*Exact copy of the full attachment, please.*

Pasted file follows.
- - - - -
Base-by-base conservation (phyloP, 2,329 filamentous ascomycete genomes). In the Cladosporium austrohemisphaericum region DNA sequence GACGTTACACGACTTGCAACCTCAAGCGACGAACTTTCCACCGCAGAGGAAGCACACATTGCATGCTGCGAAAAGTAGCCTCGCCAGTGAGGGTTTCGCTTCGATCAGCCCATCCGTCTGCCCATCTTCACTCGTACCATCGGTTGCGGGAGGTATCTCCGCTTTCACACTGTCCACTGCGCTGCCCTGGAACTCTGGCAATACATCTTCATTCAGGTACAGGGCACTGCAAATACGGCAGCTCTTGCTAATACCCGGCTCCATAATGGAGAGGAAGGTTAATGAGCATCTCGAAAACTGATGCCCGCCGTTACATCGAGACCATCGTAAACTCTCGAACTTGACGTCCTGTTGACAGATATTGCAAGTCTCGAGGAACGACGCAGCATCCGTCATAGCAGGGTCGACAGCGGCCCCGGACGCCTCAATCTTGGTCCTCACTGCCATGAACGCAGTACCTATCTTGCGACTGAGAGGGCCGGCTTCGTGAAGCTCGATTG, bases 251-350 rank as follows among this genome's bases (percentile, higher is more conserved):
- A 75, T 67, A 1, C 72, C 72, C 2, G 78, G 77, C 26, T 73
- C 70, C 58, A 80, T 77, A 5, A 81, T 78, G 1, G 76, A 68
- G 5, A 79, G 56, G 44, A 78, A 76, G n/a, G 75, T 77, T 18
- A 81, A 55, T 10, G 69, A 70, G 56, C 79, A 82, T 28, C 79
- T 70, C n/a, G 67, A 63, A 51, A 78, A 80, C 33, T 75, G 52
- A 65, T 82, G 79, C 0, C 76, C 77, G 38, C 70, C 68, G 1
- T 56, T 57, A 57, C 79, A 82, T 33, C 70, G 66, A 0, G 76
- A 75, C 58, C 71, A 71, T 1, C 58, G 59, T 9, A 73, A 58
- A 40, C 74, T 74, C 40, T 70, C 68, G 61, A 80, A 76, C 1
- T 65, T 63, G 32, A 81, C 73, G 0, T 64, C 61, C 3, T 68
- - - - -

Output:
Base-by-base conservation (phyloP, 2,329 filamentous ascomycete genomes). In the Cladosporium austrohemisphaericum region DNA sequence GACGTTACACGACTTGCAACCTCAAGCGACGAACTTTCCACCGCAGAGGAAGCACACATTGCATGCTGCGAAAAGTAGCCTCGCCAGTGAGGGTTTCGCTTCGATCAGCCCATCCGTCTGCCCATCTTCACTCGTACCATCGGTTGCGGGAGGTATCTCCGCTTTCACACTGTCCACTGCGCTGCCCTGGAACTCTGGCAATACATCTTCATTCAGGTACAGGGCACTGCAAATACGGCAGCTCTTGCTAATACCCGGCTCCATAATGGAGAGGAAGGTTAATGAGCATCTCGAAAACTGATGCCCGCCGTTACATCGAGACCATCGTAAACTCTCGAACTTGACGTCCTGTTGACAGATATTGCAAGTCTCGAGGAACGACGCAGCATCCGTCATAGCAGGGTCGACAGCGGCCCCGGACGCCTCAATCTTGGTCCTCACTGCCATGAACGCAGTACCTATCTTGCGACTGAGAGGGCCGGCTTCGTGAAGCTCGATTG, bases 251-350 rank as follows among this genome's bases (percentile, higher is more conserved):
- A 75, T 67, A 1, C 72, C 72, C 2, G 78, G 77, C 26, T 73
- C 70, C 58, A 80, T 77, A 5, A 81, T 78, G 1, G 76, A 68
- G 5, A 79, G 56, G 44, A 78, A 76, G n/a, G 75, T 77, T 18
- A 81, A 55, T 10, G 69, A 70, G 56, C 79, A 82, T 28, C 79
- T 70, C n/a, G 67, A 63, A 51, A 78, A 80, C 33, T 75, G 52
- A 65, T 82, G 79, C 0, C 76, C 77, G 38, C 70, C 68, G 1
- T 56, T 57, A 57, C 79, A 82, T 33, C 70, G 66, A 0, G 76
- A 75, C 58, C 71, A 71, T 1, C 58, G 59, T 9, A 73, A 58
- A 40, C 74, T 74, C 40, T 70, C 68, G 61, A 80, A 76, C 1
- T 65, T 63, G 32, A 81, C 73, G 0, T 64, C 61, C 3, T 68